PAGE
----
Using research and intuition is a balancing act for brands

One doesn’t necessarily cancel out the other but knowing when research is needed and when it’s appropriate to go with a gut feeling is vital for brands, particularly in new campaign launches.

Mindi Chahal

The idea of ‘educated intuition’ is an internal model within Pernod Ricard, owner of Jameson, Chivas Regal and Absolut, and is an idea I got to discuss at its Global Capital Market Day which took place in Beijing last week. 

When asking the head of brands at Pernod Ricard, Thierry Billot, about pushing innovation in a company that has a decentralised model for brand management and distribution, he mentioned that it requires trying to find the right combination between a brand and local insights and that the innovation process requires a dialogue between a market and a brand. 

In order to understand that dialogue and get that market knowledge a brand would need to use a certain amount of insight and research. But its something that Billot explained is about getting the balance right between education and intuition.

When it comes to campaigns Billot says: “We have to make sure that it’s relevant in the brand positioning, maybe through qualitative research, and after you go through a round of quantitative research to try to validate.”    

But he also adds that sometimes it’s better to just run a new campaign because if you test it too much it will be very difficult to decide if it will work, especially when consumers have various and opposing opinions about the campaign.  

Using too much research could kill the creative but not using research to steer the general positioning of the brand could result in a lack of understanding of the market and affect how the campaign in received.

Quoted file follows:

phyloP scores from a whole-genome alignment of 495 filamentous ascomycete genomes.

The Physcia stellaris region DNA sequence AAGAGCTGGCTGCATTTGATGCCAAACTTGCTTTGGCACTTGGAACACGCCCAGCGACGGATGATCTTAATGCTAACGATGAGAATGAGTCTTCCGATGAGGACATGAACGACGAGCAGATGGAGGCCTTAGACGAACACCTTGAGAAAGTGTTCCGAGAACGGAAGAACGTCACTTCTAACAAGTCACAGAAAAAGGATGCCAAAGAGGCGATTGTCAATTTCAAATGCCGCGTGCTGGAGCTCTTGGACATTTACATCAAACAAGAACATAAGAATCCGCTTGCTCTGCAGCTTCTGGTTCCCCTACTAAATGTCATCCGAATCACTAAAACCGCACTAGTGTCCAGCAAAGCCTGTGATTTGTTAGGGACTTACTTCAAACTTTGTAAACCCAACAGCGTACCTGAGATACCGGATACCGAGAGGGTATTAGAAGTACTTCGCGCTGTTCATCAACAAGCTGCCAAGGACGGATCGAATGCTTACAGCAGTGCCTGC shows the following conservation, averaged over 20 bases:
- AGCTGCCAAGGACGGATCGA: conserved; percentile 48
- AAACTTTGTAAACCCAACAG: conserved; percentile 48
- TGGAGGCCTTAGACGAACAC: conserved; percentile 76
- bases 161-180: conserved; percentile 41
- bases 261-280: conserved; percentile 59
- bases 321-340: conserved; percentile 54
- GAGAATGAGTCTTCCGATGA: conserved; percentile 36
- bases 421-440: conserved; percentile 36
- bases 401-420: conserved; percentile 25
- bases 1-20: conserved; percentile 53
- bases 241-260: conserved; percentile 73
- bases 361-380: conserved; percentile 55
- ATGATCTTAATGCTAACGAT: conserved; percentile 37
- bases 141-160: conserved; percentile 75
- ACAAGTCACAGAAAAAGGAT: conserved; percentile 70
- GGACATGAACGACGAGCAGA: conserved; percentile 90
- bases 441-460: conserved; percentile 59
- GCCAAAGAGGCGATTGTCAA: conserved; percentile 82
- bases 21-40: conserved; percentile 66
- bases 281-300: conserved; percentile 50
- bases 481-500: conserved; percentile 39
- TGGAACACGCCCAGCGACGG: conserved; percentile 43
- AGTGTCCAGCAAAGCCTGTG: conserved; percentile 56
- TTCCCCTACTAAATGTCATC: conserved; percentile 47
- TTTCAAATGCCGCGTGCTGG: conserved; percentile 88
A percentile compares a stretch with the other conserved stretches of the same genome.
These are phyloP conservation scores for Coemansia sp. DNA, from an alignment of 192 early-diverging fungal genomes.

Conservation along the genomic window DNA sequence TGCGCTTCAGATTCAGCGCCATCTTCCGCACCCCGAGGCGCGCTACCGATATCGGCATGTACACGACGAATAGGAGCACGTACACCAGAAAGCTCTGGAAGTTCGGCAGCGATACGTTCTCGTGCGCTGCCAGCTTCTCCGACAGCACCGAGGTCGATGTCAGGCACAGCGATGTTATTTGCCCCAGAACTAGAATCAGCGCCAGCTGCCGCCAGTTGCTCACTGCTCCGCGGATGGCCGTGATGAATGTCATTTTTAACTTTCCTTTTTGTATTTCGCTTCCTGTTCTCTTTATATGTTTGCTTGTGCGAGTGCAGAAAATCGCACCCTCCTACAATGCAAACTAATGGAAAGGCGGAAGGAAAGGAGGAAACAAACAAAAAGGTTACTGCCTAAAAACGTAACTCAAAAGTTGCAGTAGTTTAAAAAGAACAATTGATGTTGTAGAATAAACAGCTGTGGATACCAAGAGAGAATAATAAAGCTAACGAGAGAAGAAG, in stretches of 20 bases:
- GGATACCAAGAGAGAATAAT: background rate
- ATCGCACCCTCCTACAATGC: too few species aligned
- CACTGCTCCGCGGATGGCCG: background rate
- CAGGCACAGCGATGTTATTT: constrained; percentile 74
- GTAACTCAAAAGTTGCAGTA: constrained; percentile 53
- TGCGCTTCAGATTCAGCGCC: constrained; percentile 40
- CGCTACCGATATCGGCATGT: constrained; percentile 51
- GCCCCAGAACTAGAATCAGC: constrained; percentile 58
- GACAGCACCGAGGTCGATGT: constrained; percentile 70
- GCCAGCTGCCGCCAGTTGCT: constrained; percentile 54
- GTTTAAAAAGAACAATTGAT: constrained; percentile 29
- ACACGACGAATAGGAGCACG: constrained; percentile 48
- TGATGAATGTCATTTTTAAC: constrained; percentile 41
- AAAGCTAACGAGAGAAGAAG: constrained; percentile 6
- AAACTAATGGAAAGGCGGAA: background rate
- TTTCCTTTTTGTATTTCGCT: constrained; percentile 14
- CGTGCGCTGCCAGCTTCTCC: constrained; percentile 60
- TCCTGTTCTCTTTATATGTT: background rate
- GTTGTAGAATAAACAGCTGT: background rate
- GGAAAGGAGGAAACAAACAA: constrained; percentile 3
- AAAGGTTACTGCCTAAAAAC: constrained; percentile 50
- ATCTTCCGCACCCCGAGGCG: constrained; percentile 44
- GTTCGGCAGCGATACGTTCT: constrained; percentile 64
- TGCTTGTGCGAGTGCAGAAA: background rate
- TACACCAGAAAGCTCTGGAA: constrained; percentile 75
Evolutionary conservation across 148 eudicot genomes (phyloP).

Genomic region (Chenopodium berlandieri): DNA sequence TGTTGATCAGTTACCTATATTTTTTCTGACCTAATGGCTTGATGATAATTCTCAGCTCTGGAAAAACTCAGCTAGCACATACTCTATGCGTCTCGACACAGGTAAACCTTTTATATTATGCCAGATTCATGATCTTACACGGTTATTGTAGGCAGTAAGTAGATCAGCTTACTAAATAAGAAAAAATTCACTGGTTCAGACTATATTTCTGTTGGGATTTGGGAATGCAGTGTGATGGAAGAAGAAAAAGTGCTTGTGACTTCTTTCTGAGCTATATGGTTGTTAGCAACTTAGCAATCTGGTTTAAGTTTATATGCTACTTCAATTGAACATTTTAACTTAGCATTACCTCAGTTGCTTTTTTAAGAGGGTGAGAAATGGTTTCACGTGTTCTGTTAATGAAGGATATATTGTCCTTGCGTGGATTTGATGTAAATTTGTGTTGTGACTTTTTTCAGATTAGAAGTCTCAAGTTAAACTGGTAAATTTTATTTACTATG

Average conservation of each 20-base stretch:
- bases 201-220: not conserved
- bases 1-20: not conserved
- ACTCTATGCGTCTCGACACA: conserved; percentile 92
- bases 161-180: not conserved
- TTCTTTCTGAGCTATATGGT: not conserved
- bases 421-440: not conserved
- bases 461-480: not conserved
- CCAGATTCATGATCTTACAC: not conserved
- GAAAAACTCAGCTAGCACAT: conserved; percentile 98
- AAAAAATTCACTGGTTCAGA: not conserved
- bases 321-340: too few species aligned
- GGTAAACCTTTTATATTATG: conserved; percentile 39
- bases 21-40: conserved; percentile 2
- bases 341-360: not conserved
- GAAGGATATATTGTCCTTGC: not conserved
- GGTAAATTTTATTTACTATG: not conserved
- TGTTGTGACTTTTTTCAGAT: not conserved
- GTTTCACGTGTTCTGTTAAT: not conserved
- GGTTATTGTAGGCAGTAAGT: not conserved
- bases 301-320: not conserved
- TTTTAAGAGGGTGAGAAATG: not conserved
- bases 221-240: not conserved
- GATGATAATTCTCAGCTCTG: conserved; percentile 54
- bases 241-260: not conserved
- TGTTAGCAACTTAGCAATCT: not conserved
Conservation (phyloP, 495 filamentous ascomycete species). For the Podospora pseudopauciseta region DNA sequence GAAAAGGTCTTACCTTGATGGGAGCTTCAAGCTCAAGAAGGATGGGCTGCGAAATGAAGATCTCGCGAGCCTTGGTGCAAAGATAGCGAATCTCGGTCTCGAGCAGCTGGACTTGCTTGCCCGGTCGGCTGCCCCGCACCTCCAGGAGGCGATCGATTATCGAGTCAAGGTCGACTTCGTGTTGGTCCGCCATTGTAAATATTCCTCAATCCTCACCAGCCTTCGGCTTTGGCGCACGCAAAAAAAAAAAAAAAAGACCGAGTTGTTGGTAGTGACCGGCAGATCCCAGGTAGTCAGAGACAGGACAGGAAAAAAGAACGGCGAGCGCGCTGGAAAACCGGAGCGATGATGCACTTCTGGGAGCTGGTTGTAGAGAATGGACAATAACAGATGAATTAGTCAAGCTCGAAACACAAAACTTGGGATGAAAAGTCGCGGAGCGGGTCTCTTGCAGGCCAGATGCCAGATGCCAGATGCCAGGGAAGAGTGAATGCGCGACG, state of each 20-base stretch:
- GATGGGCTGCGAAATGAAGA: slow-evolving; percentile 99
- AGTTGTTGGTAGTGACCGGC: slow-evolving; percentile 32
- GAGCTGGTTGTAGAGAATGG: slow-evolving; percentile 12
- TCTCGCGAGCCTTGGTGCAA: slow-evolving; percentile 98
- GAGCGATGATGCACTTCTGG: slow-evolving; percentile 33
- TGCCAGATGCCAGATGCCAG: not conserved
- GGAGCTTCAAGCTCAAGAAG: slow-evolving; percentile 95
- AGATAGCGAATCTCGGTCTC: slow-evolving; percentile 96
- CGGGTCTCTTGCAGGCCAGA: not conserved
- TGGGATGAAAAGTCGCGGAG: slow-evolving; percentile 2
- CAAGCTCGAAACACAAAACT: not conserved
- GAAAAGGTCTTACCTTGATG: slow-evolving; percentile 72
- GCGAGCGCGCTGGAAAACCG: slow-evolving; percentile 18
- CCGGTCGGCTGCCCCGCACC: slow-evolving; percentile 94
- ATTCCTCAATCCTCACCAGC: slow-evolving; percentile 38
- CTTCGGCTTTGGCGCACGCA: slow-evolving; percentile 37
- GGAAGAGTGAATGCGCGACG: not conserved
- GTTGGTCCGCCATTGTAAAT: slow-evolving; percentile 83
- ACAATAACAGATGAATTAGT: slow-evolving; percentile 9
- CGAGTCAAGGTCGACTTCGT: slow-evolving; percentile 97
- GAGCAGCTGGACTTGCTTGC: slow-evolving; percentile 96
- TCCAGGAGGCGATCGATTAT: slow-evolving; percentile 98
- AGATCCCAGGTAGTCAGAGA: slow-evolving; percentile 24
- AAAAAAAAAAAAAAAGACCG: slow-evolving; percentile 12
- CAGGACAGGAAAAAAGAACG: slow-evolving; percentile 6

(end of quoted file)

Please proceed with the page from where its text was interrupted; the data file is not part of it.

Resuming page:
Understanding the uses of research requires an understanding of when a brand needs quantitative or qualitative insight and when the time is right to go with gut feeling; using the two together requires an understanding of the balance between them.

At the conference Pernod Ricard also talked about new territories it’s venturing into, including targeting female consumers, which requires an understanding of what, how and when women drink. Whether this works and whether their insights come through in the end products and new campaign launches is one to watch out for.   


Latest from Marketing Week


Access Marketing Week’s wealth of insight, analysis and opinion that will help you do your job better.

Register and receive the best content from the only UK title 100% dedicated to serving marketers' needs.

We’ll ask you just a few questions about what you do and where you work. The more we know about our visitors, the better and more relevant content we can provide for them. And, yes, knowing our audience better helps us find commercial partners too. Don't worry, we won't share your information with other parties, unless you give us permission to do so.

Register now


Our award winning editorial team (PPA Digital Brand of the Year) ask the big questions about the biggest issues on everything from strategy through to execution to help you navigate the fast moving modern marketing landscape.


From the opportunities and challenges of emerging technology to the need for greater effectiveness, from the challenge of measurement to building a marketing team fit for the future, we are your guide.


Information, inspiration and advice from the marketing world and beyond that will help you develop as a marketer and as a leader.

Having problems?

Contact us on +44 (0)20 7292 3703 or email

If you are looking for our Jobs site, please click here